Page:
Flicker Photos

This I know for sure...

Sunday, July 08, 2007


I get this Lou Tice inspirational email everyday--yesterday's installment had me thinking about what it means to SURVIVE! I not only want to survive--I want to thrive, but this post really spoke to me and I think it contains so much truth that I wanted to share it with all of you.


When times get tough, some people fold and some are made even stronger. Did you ever wonder why some people seem to be able to handle life better than others? Everyone likes to think that they have what it takes to survive adversity and tough times, but when the chips are down, some folks definitely do better than others.

The real survivors in life (not the participants in the recent glut of "reality" survivor TV shows, that only seem to bring out the worst in human behavior) have developed personalities that allow them more options. They also have a strong and clear intention to survive, and to do it in good shape. When problems or setbacks occur, they don't waste time complaining and they don't dwell on the past or what they've lost. Instead, their energies are focused on getting things to turn out well.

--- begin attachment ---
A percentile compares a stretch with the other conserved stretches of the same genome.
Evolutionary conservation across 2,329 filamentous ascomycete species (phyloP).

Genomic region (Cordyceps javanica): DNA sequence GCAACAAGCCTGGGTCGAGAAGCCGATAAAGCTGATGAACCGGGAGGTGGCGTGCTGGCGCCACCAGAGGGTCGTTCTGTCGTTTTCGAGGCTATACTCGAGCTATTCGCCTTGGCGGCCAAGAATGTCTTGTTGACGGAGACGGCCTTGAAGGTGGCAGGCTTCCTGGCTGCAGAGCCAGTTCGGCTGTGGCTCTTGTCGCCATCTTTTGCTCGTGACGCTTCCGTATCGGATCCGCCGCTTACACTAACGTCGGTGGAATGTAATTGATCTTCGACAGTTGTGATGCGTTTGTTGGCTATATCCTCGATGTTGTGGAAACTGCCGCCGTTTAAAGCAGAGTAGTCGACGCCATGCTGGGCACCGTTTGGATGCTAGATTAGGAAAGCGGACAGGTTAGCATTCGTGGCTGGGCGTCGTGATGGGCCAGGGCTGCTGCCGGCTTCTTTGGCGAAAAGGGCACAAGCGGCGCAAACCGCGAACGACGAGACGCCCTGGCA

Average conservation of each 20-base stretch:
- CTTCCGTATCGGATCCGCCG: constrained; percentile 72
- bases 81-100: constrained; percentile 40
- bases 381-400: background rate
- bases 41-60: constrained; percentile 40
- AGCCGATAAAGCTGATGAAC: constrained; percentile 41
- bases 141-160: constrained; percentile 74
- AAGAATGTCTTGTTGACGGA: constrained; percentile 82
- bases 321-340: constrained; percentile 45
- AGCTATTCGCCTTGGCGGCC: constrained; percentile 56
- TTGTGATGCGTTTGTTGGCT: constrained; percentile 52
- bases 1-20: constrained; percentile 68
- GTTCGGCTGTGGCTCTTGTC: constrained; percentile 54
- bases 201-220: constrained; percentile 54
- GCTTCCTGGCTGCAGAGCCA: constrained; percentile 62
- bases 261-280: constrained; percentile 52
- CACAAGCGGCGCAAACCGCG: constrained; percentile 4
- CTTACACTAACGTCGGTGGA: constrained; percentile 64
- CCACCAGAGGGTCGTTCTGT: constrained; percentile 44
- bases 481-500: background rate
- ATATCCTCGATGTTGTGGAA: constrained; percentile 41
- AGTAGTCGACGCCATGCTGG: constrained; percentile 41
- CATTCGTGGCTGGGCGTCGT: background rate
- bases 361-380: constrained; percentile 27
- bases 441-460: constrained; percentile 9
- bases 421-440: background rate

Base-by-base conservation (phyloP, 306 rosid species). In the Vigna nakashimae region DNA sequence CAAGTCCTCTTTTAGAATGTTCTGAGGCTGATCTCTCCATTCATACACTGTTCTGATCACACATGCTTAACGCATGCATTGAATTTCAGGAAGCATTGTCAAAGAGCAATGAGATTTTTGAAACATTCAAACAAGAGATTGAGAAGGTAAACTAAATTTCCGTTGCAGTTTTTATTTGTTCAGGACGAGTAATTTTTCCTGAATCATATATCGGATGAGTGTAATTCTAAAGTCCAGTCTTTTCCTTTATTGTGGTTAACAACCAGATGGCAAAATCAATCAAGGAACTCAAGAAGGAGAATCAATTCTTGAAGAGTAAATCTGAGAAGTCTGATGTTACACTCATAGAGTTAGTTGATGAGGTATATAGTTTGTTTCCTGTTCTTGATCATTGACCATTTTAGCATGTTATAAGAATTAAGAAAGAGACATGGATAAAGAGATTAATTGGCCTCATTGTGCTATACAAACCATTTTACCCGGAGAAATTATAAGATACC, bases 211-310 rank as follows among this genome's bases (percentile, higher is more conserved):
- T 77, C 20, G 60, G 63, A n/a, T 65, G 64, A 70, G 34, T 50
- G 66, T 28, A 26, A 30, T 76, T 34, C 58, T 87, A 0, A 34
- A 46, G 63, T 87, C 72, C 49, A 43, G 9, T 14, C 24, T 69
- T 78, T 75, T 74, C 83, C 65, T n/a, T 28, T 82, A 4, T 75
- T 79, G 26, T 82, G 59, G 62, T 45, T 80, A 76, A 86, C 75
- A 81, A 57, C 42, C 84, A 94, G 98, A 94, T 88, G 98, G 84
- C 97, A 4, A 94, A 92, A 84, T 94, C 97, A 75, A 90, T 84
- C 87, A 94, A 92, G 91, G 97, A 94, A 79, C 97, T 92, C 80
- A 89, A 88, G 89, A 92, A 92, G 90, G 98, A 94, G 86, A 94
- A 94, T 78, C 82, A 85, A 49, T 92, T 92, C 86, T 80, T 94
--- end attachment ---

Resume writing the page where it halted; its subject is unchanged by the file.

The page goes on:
Survivors believe that, no matter what happens to them, they are the ones who are in charge of their destinies. They don't get mad at the world for not treating them better, but they do have an extensive menu of behaviors they can choose from, depending on the situation. In other words, survivors are option thinkers, instead of black and white, either/or thinkers. They also have a wonderful ability to laugh at adversity because they know that even if they lose everything else, they will still have themselves.

People with survivor personalities can walk confidently into the unknown because they expect to find a way to make things work out. So, if you want to be a true survivor, try focusing your attention less on safety and security and more on developing positive beliefs and expectations.